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Antiquity appears to have begun
Long after thy primeval race was run.

Thou couldst develop, if that withered tongue
Might tell us what those sightless orbs have seen,
How the world looked when it was fresh and young,
And the great deluge still had left it green;
Or was it then so old, that history's pages
Contained no record of its early ages?

Still silent, incommunicative elf?

Art sworn to secrecy? Then keep thy vows! But, prythee, tell us something of thyself;

Reveal the secrets of thy prison-house ! Since in the world of spirits thou hast slumbered, What hast thou seen, what strange adventures numbered?

Since first thy form was in this box extended,

We have, above-ground, seen some strange mutations: The Roman empire has begun and ended,

New worlds have risen, we have lost old nations, And countless kings have into dust been humbled, While not a fragment of thy flesh has crumbled.

Didst thou not hear the pother o'er thy head,

When the great Persian conqueror, Cambyses, Marched armies o'er thy tomb with thundering tread, O'erthrew Osiris, Orus, Apis, Isis,

And shook the pyramids with fear and wonder,
When the gigantic Memnon fell asunder?

If the tomb's secrets may not be confessed,
The nature of thy private life unfold:

A heart has throbbed beneath that leathern breast,
And tears adown that dusty cheek have rolled:

Have children climbed those knees, and kissed that face? What was thy name and station, age and race?

Statue of flesh-immortal of the dead!
Imperishable type of evanescence!

Posthumous man, who quit'st thy narrow bed,

And standest undecayed within our presence! Thou wilt hear nothing till the judgment morning, When the great trump shall thrill thee with its warning!

Why should this worthless tegument endure,
If its undying guest be lost forever?

O, let us keep the soul embalmed and pure

In living virtue; that, when both must sever, Although corruption may our frame consume, Th' immortal spirit in the skies may bloom!

LESSON CLI.

Hymn to the Flowers.

DAY-STARS, that ope your eyes with morn to twinkle
From rainbow galaxies of earth's creation,
And dew-drops on her lovely altars sprinkle
As a libation!

HORACE SMITH.

Ye matin worshippers, who, bending lowly
Before the uprisen sun, God's lidless eye,
Throw from your chalices a sweet and holy
Incense on high!

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Ye bright mosaics, that with storied beauty
The floor of nature's temple tessellate,

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What numerous emblems of instructive duty
Your forms create!

'Neath cloistered boughs, each floral bell that swingeth,
And tolls its perfume on the passing air,

Makes Sabbath in the fields, and ever ringeth
A call to prayer.

Not to the domes where crumbling arch and column
Attest the feebleness of mortal hand,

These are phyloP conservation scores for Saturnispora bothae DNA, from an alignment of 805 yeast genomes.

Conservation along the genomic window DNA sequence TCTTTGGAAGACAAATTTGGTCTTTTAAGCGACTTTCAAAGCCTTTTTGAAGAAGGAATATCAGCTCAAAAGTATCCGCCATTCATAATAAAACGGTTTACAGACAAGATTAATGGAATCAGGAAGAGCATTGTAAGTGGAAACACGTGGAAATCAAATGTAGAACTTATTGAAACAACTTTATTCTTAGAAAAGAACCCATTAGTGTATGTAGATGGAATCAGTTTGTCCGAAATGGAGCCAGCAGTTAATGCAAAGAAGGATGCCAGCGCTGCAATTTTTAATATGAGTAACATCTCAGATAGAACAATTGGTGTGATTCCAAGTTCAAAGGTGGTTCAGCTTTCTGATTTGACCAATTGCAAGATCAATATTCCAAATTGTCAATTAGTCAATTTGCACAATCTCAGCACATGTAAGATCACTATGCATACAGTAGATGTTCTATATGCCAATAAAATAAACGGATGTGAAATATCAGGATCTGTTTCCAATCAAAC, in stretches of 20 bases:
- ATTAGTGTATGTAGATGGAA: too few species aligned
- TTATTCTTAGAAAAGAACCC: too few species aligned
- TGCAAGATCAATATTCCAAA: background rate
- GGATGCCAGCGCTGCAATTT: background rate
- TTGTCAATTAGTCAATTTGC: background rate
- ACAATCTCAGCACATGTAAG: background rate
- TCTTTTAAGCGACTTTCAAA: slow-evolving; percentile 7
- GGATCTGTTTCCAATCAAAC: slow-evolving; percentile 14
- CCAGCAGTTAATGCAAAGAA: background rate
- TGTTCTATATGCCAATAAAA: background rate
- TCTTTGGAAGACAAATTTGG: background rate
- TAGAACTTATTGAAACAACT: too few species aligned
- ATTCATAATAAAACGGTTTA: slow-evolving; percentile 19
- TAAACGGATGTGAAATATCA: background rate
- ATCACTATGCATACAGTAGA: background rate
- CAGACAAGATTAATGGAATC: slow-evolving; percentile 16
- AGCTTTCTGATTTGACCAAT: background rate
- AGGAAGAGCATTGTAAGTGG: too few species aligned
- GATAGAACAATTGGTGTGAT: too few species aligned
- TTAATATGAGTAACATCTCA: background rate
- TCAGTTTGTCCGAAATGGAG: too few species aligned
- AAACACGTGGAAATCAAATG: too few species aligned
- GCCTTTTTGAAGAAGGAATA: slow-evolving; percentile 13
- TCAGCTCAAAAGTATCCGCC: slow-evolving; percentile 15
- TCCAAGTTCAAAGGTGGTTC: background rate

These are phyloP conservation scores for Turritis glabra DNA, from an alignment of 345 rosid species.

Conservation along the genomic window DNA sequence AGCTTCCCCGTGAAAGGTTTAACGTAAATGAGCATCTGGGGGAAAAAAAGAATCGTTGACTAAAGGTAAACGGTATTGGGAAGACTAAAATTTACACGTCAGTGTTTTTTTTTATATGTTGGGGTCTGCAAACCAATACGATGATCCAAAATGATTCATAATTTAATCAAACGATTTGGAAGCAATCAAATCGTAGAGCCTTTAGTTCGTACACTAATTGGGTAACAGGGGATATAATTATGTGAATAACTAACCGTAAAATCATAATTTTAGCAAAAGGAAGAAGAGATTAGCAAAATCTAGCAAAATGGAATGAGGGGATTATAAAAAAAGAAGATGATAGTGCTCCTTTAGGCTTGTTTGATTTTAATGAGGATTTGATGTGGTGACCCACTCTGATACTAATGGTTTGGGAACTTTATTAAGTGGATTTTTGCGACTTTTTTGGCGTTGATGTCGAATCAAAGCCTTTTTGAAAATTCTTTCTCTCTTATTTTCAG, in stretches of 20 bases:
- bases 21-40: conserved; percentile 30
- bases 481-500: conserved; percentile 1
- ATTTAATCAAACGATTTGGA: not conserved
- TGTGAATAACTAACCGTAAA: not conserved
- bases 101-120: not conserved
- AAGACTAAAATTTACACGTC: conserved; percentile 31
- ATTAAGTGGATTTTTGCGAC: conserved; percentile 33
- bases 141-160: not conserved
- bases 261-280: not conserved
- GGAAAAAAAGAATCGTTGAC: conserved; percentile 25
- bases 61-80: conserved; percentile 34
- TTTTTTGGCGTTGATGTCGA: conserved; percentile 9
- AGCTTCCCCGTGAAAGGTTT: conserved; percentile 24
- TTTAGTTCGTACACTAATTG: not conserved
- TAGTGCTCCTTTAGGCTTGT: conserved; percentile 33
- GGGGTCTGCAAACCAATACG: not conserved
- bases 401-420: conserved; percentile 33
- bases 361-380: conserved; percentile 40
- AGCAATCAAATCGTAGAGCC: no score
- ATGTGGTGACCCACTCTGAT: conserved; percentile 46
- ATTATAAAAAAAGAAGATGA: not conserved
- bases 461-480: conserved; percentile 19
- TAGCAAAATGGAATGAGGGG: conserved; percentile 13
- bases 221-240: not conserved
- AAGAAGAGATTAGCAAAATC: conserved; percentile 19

But to that fane, most catholic and solemn,
Which God hath planned,-

To that cathedral, boundless as our wonder,

Whose quenchless lamps the sun and moon supply;
Its choir the winds and waves; its organ thunder ;
Its dome the sky.

There, as in solitude and shade I wander

Through the lone aisles, or, stretched upon the sod, Awed by the silence, reverently ponder

The ways of God, —

Your voiceless lips, O flowers, are living preachers;
Each cup a pulpit, and each leaf a book,
Supplying to my fancy numerous teachers
From loneliest nook.

Floral apostles, that in dewy splendor

Weep without sin and blush without a crime,
O, may I deeply learn, and ne'er surrender

Your love sublime!

"Thou wast not, Solomon, in all thy glory,
Arrayed," the lilies cry, "in robes like ours:
How vain your grandeur! O, how transitory
Are human flowers!

In the sweet-scented pictures, heavenly artist,

With which thou paintest nature's wide-spread hall, What a delightful lesson thou impartest Of love to all!

Not useless are ye, flowers, though made for pleasure, Blooming o'er fields and wave by day and night; From every source your sanction bids me treasure Harmless delight.

Ephemeral sages, what instructors hoary

For such a world of thought could furnish scope? Each fading calyx a "memento mori," Yet fount of hope.

Posthumous glories, angel-like collection,

Upraised from seed or bulb interred in earth, Ye are to me a type of resurrection

And second birth.

Were I, O God, in churchless lands remaining,
Far from all teachers and from all divines,
My soul would find in flowers of thy ordaining,
Priests, sermons, shrines.

LESSON CLII.

A Song for St. Cecilia's Day.

FROM harmony, from heavenly harmony,
This universal frame began.
When Nature underneath a heap
Of jarring atoms lay,

DRYDEN.

And could not heave her head,

The tuneful voice was heard from high,
"Arise, ye more than dead!"

Then cold and hot, and moist and dry,
In order to their stations leap,
And Music's power obey.

From harmony, from heavenly harmony,
This universal frame began:
From harmony to harmony

Through all the compass of the notes it ran,
The diapason closing full in Man.

What passion cannot music raise and quell?
When Jubal struck the chorded shell,
His listening brethren stood around,

And, wondering, on their faces fell
To worship that celestial sound.

Less than a God, they thought, there could not dwell Within the hollow of that shell,

That spoke so sweetly and so well.

What passion cannot music raise and quell?

The trumpet's loud clangor

Excites us to arms,

With shrill notes of anger
And mortal alarms.

The double, double, double beat
Of the thundering drum

Cries, "Hark! the foes come !

Charge, charge! 'tis too late to retreat."

The soft, complaining flute

In dying notes discovers

The woes of hopeless lovers,

Whose dirge is whispered by the warbling lute.

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